Easter Island is one of the world's most isolated inhabited islands, lying approximately 2,180 miles away from the Chilean coast. As such, the native people who first lived on the island, known as the Rapa Nui, were basically in their own world and depended solely on the resources the land had to offer. After hundreds of years of exploiting the environment, however, they brought upon themselves their own demise; a scenario that many scientists fear is representative of our own future as a planet.
To give a better understanding, allow me to elucidate on Easter island's history. Around 1200 A.D., a small group of Polynesians moved into the island and soon began populating it. When they arrived, the island, though small in size, was covered by trees. The rich soil lent itself to good farming, and the inhabitants began using the slash-and-burn method of agriculture. As they cut more and more trees down to make space for thousands of people and expand the farmlands, they inadvertently were over-exploiting their resources. After just a few generations, the inverse proportions were catastrophic: there were too many people and no trees at all.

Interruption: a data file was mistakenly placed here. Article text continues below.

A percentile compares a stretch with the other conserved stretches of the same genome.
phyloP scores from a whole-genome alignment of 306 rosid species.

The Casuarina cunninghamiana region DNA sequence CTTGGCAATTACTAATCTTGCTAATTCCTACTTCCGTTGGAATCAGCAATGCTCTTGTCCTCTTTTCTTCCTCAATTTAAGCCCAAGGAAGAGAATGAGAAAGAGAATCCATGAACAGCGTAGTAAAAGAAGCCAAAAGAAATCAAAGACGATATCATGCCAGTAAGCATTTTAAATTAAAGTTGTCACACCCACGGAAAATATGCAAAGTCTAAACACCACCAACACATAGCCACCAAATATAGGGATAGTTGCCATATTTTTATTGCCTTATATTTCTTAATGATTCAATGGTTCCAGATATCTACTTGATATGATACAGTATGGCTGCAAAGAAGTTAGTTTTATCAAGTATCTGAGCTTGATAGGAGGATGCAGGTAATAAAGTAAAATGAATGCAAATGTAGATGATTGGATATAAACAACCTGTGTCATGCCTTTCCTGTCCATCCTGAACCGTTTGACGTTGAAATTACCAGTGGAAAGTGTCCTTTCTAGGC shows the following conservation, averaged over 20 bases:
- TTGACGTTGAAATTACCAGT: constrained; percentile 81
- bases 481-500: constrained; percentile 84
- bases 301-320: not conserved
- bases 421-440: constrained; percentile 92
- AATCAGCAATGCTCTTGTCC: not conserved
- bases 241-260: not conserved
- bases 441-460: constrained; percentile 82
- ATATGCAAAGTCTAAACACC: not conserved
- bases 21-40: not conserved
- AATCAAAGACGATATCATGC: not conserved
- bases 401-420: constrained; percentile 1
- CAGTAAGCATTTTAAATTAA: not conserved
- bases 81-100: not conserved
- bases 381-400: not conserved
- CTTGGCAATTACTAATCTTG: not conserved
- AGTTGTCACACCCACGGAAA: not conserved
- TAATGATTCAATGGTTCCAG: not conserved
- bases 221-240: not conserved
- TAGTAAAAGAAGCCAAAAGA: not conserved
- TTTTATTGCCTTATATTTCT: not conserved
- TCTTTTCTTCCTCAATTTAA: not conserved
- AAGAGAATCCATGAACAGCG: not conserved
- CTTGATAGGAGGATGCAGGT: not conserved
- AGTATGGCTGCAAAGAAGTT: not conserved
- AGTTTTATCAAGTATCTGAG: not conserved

As a result, the once dynamic Rapa Nui people were reduced to living marginal lives with less than meager tools and canoes. When Captain James Cook arrived at the island on Easter of 1774, for which the territory was named after, he counted only about 700 natives, a dramatic decrease from previous populations.
It is quite astounding that a civilization capable of building and erecting statues as large and detailed as the famous moai around the island could be depleted through such devastation. But there is a valuable lesson to be learned of Easter Island's rise and fall. While we are presently achieving stellar developments in many fields thanks to technology, it is quite possible that we too turn a blind eye to the ever decreasing supply of natural resources, and eventually meet our own collapse.
Keep in mind, such claims made by writers and scientists are often disputed, but it is a metaphor that we as humans should heed. It is very important to conserve the environment and the different animal species around the world. While humanity can grow and learn from precedent civilizations, it is vital to remember how essential it is to preserve all natural resources, as they are the basic root for life.